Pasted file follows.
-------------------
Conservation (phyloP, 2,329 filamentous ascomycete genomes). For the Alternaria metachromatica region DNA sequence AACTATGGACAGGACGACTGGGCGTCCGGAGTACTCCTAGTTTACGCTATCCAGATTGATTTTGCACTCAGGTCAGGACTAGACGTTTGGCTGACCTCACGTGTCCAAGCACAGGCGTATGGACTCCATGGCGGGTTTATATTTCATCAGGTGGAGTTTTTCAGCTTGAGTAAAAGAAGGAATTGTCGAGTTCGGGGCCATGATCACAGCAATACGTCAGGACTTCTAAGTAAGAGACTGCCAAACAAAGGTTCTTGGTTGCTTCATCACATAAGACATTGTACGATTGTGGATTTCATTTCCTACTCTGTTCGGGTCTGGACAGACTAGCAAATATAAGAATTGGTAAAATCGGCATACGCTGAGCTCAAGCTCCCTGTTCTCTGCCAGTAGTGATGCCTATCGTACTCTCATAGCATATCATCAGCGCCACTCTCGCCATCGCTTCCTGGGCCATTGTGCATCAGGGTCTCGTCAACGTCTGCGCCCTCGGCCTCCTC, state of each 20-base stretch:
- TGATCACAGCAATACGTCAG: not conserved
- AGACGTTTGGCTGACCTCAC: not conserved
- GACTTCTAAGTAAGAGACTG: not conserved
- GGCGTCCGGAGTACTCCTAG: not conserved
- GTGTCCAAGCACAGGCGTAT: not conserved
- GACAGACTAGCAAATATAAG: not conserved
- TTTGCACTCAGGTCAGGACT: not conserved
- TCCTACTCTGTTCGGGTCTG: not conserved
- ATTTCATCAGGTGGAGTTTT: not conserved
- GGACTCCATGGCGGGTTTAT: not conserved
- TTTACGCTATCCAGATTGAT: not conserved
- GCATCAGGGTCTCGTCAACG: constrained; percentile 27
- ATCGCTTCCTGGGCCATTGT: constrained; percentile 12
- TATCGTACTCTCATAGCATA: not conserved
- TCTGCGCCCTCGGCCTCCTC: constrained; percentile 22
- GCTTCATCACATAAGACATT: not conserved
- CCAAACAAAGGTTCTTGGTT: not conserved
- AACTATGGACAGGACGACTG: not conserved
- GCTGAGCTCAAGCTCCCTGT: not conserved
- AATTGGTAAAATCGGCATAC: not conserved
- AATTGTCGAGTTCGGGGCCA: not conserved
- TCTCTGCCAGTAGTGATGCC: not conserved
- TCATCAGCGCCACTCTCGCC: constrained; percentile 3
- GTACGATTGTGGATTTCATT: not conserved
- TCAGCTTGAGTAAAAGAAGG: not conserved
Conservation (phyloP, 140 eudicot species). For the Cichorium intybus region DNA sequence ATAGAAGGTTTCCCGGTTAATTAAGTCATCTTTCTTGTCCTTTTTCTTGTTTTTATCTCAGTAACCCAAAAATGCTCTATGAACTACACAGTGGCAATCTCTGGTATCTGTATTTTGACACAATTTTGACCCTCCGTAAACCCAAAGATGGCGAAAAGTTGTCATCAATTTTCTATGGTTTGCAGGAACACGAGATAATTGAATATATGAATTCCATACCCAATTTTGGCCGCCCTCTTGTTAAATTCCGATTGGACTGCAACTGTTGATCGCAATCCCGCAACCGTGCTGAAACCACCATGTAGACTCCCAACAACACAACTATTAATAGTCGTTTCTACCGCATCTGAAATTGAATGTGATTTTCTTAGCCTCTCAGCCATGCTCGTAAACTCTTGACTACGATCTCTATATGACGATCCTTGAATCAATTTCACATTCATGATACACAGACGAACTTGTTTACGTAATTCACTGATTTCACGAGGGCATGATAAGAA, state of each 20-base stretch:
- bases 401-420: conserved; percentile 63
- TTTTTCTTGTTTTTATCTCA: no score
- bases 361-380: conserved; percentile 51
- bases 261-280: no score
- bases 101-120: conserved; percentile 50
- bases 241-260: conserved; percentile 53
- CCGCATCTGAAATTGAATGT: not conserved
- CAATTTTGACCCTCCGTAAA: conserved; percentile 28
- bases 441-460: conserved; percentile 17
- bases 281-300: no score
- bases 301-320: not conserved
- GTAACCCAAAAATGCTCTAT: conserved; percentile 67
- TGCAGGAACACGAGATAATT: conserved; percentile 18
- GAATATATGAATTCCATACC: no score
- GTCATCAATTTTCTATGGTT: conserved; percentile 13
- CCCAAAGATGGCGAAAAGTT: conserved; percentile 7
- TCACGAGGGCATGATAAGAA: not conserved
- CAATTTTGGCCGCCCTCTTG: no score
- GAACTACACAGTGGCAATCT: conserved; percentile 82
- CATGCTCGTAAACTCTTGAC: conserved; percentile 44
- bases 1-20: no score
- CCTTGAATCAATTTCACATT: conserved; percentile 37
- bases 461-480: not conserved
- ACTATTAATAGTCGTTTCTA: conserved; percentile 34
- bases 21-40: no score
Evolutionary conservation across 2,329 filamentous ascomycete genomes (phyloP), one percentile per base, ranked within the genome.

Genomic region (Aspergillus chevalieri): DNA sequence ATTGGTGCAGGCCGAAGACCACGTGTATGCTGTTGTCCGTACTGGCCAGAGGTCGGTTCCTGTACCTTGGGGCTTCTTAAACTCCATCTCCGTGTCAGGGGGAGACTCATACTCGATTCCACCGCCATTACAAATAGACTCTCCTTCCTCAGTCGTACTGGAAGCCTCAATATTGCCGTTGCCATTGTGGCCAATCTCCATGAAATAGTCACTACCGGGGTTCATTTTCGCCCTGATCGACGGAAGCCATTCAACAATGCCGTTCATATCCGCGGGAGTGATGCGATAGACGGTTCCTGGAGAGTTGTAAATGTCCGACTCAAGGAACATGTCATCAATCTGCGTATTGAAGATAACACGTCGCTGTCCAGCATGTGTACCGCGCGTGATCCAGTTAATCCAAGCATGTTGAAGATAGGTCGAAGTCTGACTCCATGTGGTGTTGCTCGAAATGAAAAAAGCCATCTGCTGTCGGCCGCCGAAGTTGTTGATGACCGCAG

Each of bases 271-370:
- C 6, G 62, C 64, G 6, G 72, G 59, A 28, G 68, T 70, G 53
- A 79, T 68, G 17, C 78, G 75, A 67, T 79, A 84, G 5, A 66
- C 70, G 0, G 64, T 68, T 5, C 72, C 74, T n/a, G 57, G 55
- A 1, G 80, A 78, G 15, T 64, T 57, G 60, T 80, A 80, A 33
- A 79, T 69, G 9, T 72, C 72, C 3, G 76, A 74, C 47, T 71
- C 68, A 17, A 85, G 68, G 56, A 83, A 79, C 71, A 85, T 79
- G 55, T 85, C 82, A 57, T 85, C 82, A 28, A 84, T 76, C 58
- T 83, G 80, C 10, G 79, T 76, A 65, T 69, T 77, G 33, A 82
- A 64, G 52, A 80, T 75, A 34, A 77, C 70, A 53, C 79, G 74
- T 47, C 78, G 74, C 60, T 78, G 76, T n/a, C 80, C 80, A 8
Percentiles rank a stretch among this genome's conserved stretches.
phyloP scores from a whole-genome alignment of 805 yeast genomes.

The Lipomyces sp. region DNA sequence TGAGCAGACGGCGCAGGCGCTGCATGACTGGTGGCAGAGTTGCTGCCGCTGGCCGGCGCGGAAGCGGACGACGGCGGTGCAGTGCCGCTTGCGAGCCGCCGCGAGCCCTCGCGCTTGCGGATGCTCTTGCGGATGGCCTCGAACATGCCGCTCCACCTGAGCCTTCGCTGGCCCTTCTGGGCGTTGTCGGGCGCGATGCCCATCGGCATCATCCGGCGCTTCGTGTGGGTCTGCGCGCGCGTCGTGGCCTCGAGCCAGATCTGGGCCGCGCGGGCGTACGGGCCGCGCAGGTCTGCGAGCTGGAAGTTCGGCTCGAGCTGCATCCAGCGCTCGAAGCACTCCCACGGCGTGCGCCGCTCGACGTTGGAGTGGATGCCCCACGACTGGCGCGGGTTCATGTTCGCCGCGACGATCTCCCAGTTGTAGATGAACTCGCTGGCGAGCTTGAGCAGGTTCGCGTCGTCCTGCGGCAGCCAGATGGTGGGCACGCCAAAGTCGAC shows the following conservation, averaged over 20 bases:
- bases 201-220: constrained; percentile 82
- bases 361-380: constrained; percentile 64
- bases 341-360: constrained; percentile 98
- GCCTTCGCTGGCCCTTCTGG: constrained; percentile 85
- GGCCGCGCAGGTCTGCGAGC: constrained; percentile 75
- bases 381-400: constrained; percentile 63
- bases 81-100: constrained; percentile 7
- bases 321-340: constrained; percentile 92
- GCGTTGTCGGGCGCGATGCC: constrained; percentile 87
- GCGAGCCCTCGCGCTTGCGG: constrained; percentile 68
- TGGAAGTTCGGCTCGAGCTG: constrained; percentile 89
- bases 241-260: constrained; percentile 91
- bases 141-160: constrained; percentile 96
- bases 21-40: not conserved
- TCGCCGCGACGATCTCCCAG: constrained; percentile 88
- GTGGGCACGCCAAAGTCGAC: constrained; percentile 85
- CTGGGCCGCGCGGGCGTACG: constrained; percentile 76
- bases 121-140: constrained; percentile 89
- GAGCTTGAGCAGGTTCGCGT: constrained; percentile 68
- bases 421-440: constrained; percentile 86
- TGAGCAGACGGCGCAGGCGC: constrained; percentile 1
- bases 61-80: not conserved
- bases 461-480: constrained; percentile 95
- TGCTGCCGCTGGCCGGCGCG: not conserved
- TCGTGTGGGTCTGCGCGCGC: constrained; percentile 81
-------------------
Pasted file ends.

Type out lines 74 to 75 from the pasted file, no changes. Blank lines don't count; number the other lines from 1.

- bases 381-400: constrained; percentile 63
- bases 81-100: constrained; percentile 7